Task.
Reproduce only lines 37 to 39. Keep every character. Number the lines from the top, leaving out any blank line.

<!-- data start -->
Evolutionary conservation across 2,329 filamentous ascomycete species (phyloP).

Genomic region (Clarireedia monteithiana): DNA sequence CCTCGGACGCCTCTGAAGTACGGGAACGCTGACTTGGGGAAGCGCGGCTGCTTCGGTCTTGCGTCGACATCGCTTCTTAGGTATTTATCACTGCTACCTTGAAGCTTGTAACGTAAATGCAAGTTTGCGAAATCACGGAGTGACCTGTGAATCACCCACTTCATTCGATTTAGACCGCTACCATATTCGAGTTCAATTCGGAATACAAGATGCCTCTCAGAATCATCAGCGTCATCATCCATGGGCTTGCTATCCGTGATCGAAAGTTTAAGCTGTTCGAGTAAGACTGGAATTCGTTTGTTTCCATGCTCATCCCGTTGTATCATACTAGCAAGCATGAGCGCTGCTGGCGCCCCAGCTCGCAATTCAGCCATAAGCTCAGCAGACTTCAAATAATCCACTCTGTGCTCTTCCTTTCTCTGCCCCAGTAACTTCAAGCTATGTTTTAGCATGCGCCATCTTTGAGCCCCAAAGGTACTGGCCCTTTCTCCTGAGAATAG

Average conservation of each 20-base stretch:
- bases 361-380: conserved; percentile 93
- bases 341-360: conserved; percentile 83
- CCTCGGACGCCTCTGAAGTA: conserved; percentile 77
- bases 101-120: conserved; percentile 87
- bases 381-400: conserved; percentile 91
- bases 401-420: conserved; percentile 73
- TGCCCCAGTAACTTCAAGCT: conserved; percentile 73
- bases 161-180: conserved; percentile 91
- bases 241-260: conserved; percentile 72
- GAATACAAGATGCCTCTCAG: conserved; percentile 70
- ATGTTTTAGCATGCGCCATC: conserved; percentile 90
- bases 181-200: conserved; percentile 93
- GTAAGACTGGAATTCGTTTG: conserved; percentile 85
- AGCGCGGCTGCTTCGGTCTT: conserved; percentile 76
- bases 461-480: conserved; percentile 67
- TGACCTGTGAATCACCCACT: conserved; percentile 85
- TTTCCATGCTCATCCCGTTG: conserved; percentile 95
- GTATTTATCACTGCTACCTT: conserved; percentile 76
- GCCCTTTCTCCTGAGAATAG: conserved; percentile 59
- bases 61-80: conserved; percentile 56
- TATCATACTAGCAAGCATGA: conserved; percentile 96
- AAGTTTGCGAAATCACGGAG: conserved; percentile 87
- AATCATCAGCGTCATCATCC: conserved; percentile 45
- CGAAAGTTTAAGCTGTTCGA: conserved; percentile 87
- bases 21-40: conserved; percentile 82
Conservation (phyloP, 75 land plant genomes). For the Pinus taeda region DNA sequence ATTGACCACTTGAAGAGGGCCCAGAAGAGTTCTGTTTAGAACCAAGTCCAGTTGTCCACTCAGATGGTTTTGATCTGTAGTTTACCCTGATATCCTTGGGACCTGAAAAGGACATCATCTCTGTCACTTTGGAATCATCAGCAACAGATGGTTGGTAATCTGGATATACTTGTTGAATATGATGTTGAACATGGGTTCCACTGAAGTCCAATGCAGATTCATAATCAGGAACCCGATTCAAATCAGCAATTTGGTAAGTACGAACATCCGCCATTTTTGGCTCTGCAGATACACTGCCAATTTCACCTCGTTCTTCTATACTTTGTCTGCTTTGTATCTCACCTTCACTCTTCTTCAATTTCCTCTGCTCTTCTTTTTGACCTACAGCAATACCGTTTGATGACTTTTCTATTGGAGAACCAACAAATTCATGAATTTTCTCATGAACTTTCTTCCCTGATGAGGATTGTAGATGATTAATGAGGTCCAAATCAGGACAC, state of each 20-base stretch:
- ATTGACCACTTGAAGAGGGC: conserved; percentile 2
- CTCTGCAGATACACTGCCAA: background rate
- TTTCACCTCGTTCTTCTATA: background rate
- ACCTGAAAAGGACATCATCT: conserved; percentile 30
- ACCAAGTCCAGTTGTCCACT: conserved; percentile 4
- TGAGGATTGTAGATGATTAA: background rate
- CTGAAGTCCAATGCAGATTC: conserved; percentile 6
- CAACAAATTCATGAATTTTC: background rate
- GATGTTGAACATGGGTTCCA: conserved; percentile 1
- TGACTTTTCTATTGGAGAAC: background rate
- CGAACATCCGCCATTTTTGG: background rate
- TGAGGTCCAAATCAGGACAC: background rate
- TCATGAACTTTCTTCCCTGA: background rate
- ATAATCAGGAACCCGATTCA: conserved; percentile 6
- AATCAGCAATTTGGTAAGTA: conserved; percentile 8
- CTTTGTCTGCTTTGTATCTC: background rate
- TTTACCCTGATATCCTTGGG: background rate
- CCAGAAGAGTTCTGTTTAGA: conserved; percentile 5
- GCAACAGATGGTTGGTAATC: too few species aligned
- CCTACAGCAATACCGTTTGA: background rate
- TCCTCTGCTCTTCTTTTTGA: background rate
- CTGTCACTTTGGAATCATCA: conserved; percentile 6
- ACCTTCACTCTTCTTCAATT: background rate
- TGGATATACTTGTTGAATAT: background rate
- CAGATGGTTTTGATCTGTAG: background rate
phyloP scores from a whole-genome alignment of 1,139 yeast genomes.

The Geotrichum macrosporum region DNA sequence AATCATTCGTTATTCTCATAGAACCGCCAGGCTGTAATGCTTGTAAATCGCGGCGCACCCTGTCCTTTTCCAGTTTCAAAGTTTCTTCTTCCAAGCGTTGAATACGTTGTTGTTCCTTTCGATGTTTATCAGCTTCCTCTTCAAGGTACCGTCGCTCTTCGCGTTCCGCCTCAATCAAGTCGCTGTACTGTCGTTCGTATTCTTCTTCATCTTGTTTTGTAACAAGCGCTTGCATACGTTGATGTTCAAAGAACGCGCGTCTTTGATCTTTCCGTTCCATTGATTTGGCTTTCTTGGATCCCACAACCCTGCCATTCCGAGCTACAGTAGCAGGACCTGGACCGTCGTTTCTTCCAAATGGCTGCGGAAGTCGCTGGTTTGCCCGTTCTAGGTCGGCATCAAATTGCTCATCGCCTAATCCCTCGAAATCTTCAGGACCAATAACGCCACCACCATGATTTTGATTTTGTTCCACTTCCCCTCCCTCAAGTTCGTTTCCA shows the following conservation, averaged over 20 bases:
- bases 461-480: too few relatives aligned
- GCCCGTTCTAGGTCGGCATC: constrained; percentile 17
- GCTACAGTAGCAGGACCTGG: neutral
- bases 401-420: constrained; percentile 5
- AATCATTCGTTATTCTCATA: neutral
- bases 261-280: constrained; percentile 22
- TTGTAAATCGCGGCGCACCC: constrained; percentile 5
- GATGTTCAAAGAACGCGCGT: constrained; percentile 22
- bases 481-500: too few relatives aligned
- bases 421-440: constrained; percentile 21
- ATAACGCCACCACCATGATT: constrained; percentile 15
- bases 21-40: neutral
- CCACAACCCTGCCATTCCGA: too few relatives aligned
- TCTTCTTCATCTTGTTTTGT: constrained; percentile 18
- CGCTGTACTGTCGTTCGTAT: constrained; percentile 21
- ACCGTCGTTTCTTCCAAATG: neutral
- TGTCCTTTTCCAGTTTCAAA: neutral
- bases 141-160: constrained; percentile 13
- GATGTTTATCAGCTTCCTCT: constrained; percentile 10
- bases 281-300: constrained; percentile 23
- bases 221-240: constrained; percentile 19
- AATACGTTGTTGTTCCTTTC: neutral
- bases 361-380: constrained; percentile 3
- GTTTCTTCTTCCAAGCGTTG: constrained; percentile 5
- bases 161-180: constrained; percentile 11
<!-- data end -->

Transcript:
- CAACAAATTCATGAATTTTC: background rate
- GATGTTGAACATGGGTTCCA: conserved; percentile 1
- TGACTTTTCTATTGGAGAAC: background rate